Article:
Managing the Freshwater Impacts of Surface Mining in Latin America

Size: px
Start display at page:

Download "Managing the Freshwater Impacts of Surface Mining in Latin America"

Transcription

1 Inter-American Development Bank Environmental Safeguards Unit TECHNICAL NOTE Managing the Freshwater Impacts of Surface Mining in Latin America No. IDB-TN-519 David S. Hammond, Judith Rosales, and Paul E. Ouboter March 2013

2 Managing the Freshwater Impacts of Surface Mining in Latin America David S. Hammond, Judith Rosales, and Paul E. Ouboter Inter-American Development Bank 2013

3 Cataloging-in-Publication data provided by the Inter-American Development Bank Felipe Herrera Library Hammond, David S. Managing the freshwater impacts of surface mining in Latin America / David S. Hammond, Judith Rosales, Paul E. Ouboter. p. cm. (IDB Technical Note; 519) Includes bibliographical references. 1. Gold mines and mining Environmental aspects Latin America. I. Rosales, Judith. II. Ouboter, Paul E. III. Inter-American Development Bank. Environmental Safeguards Unit. IV. Title. V. Series. JEL CODES: L72, Q2, Q25 Keywords: gold mining, regional geology, river basins The opinions expressed in this publication are those of the authors and do not necessarily reflect the views of the Inter-American Development Bank, its Board of Directors, or the countries they represent. The unauthorized commercial use of Bank documents is prohibited and may be punishable under the Bank's policies and/or applicable laws. Copyright 2013 Inter-American Development Bank. All rights reserved; may be freely reproduced for any non-commercial purpose.

4 Table of Contents Acronyms... ii Abstract... iii 1. What Is Driving Growth in Gold Mining and Its Impacts on Freshwater Systems?... 1 Global Price and Demand... 1 Employment, Income, and Artisanal Mining Where is Gold Mining of Greatest Concern? How Do Gold Mining Operations Affect Freshwater Systems?... 4 Direct Impacts... 7 Suspended Sediments... 7 Mercury Pollution... 9 Deforestation Indirect Impacts What Are the Social and Economic Consequences of Freshwater Impacts? Human Health Ecosystem Services Impact Additionality and Geographic Effects Background Freshwater Conditions Climate Variation Land Use Dynamics What Can Be Done to Reduce Impacts? Coordinate Land-use Planning across Natural Resources and Resource Use Sectors Tailor Gold Mining Regulations and Standards to Background Environmental and Land Use Conditions Support Uptake of Mitigation Technologies to Reduce Sediment and Mercury Loading Encourage Small Operators to Form Collectives to Normalize Interactions and Increase Visibility. 20 Internalize the Environmental Costs of Impaired Water Quality and Biodiversity Loss Examine Approaches to Pay for Increased Mitigation, Monitoring, and Compliance Figures References i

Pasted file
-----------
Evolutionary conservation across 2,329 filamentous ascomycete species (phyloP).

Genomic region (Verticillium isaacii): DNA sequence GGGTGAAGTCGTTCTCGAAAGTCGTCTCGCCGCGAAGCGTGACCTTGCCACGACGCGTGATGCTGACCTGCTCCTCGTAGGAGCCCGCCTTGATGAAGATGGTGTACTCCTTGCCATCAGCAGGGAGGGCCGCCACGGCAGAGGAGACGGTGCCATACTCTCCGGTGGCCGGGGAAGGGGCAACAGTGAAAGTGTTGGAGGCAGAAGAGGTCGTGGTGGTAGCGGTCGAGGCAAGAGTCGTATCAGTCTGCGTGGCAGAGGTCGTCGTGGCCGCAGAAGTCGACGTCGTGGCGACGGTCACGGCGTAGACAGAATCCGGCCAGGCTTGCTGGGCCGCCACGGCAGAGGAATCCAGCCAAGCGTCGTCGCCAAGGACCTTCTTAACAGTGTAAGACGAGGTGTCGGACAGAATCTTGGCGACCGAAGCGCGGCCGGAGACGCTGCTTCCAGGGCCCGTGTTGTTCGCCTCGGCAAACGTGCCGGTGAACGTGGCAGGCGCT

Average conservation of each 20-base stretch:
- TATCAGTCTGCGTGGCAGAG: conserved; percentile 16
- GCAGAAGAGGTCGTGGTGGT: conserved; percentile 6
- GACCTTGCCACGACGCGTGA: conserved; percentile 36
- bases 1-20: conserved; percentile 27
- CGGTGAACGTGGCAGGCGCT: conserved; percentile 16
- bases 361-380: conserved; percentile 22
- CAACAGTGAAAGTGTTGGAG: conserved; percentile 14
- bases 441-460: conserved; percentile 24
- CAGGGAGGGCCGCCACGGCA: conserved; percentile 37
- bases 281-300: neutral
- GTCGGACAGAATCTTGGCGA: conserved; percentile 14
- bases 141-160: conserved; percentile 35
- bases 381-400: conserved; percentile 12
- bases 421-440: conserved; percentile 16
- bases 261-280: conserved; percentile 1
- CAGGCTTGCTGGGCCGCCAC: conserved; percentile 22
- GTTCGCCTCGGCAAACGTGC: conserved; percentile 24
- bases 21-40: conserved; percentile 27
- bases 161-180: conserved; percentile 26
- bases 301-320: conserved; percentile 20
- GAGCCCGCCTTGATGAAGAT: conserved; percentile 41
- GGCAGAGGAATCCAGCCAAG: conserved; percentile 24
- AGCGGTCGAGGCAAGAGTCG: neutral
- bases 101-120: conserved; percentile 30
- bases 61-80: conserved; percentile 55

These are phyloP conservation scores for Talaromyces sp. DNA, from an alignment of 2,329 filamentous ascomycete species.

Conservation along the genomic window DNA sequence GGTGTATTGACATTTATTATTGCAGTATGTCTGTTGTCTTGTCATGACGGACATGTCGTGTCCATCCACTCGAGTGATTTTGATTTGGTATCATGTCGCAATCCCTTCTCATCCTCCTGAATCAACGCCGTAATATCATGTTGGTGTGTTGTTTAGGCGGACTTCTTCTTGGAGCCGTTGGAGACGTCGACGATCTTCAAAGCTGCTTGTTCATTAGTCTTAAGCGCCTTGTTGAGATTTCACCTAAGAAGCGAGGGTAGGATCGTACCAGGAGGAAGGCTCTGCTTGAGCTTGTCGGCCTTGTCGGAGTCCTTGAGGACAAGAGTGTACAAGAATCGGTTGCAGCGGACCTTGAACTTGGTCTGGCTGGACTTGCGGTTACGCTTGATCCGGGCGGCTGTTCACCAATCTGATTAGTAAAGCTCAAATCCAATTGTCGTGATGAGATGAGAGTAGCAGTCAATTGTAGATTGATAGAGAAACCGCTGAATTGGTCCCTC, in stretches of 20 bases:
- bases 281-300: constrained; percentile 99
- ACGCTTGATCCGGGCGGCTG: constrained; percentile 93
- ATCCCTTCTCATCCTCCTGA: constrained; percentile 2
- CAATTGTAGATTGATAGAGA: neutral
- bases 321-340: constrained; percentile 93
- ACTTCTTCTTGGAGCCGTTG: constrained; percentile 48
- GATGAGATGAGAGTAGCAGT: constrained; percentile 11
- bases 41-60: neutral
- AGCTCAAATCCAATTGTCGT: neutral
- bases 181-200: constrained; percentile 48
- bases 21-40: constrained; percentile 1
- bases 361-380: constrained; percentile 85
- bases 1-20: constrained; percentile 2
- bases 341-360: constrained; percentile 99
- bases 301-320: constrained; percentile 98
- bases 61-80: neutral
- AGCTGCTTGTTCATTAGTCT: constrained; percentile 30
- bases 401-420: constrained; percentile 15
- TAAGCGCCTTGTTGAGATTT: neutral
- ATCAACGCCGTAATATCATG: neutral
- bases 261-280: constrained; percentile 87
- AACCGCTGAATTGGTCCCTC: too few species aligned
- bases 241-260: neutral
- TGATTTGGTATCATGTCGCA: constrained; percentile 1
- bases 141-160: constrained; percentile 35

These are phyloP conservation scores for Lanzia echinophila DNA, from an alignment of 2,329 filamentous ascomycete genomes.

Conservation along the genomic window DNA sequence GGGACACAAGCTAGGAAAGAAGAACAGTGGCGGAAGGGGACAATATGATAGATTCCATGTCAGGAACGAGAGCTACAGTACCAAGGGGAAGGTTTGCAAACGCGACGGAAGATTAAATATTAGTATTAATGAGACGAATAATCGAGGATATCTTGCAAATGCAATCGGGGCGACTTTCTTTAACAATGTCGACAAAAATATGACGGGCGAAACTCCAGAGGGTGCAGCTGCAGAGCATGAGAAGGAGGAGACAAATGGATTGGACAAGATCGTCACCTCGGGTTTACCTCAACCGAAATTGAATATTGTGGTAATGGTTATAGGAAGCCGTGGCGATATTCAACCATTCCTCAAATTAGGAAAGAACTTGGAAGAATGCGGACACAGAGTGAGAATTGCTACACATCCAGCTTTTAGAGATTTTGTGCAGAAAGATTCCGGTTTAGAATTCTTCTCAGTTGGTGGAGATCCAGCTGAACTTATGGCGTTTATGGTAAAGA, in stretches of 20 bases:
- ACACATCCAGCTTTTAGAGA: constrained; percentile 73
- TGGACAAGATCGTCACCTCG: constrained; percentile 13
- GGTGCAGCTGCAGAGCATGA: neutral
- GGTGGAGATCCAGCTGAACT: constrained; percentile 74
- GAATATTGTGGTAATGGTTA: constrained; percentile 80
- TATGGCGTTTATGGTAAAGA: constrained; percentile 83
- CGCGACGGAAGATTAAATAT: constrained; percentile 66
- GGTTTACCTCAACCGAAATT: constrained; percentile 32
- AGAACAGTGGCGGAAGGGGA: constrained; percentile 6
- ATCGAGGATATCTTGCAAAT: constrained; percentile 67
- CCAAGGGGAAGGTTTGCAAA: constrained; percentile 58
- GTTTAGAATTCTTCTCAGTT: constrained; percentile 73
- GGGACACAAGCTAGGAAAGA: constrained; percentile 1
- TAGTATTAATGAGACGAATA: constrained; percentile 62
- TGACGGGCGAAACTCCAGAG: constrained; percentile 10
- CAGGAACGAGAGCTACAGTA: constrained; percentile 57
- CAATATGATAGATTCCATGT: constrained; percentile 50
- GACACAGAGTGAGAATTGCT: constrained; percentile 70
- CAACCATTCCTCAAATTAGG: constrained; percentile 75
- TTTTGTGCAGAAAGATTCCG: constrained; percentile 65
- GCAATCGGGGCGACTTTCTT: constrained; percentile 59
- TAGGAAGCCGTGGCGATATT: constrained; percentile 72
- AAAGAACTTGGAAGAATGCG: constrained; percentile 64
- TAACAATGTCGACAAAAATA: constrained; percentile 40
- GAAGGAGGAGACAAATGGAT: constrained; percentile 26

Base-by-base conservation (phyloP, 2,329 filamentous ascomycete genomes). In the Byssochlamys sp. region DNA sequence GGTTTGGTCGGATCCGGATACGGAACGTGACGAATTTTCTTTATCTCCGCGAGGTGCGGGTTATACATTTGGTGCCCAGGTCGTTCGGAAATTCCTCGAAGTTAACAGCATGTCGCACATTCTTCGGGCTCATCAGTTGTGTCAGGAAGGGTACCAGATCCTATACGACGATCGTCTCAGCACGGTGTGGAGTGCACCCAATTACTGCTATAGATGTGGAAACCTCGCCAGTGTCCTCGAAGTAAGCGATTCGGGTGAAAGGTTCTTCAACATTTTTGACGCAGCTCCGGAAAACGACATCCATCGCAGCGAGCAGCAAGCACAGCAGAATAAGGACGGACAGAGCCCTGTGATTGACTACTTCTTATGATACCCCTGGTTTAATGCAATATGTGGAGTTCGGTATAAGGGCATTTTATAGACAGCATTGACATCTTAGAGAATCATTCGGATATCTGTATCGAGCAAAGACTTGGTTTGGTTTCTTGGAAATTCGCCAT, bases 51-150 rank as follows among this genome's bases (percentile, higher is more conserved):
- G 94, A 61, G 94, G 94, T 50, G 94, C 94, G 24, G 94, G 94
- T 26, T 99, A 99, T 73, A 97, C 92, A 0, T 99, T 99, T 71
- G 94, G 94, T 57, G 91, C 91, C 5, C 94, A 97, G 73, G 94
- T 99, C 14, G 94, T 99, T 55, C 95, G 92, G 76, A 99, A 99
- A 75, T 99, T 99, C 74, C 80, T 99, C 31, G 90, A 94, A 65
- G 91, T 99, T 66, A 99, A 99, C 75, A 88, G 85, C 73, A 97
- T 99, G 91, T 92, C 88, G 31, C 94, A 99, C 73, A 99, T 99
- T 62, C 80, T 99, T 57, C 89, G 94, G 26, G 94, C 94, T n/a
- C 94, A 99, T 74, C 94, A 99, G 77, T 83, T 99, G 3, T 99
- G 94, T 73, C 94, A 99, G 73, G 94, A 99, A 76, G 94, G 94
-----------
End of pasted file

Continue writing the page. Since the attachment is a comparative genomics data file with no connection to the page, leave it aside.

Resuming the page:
5 Acronyms ESIA BDO DOC EN ENSO ESIA GDP GNI LAC LN SAM TSS Environmental and Social Impact Assessment Biodiversity Offsets Dissolved Organic Carbon El Niño El Niño-Southern Oscillation Environmental and Social Impact Assessment Gross Domestic Product Gross National Income Latin America and the Caribbean La Niña Small-Scale and Artisanal Mining Total Suspended Sediments ii

6 Abstract The path to better gold mining practices in Latin America and the Caribbean (LAC) is rife with challenges due to the complex linkages between the high value intensity of gold, its spatial concentration in specific geological formations, and the social and economic conditions that render it one of the most financially attractive yet damaging land use activities in the region. Its uncontrolled spread across many lowland river basins of LAC continues to leave a record of significant environmental impacts, cultural change, social unrest, and human health concerns. At its best, however, the mining sector can play a significant role in the near-term development of regional economies by boosting employment, increasing public revenues, supporting business growth, and building public-purpose infrastructure, such as roads and power facilities. But over the long term, poorly managed and regulated mining can create significant environmental and social costs that are simply passed on to future generations. This is the case in particular when proceeds from mining are not effectively reinvested by governments in improving social and environmental conditions. 1 This paper provides a brief overview of the linkages between the primary factors driving gold mining, how these interact with regional geology to concentrate impacts on specific river basins, and the primary environmental and social impacts that can erode the economic benefit delivered from gold production if it is left unmanaged. We consider these impacts in the context of operational scale and the regional differences in background hydrological conditions with a view to identifying freshwater systems that are most inherently vulnerable to the effects of mining and that thus have the greatest impact of additionality. The paper concludes by considering ways in which these impacts might be averted or mitigated through a mix of approaches aimed at normalizing mining processes, structures, and relationships through tailored, incentive-based policies and actions. 1 Hartwick iii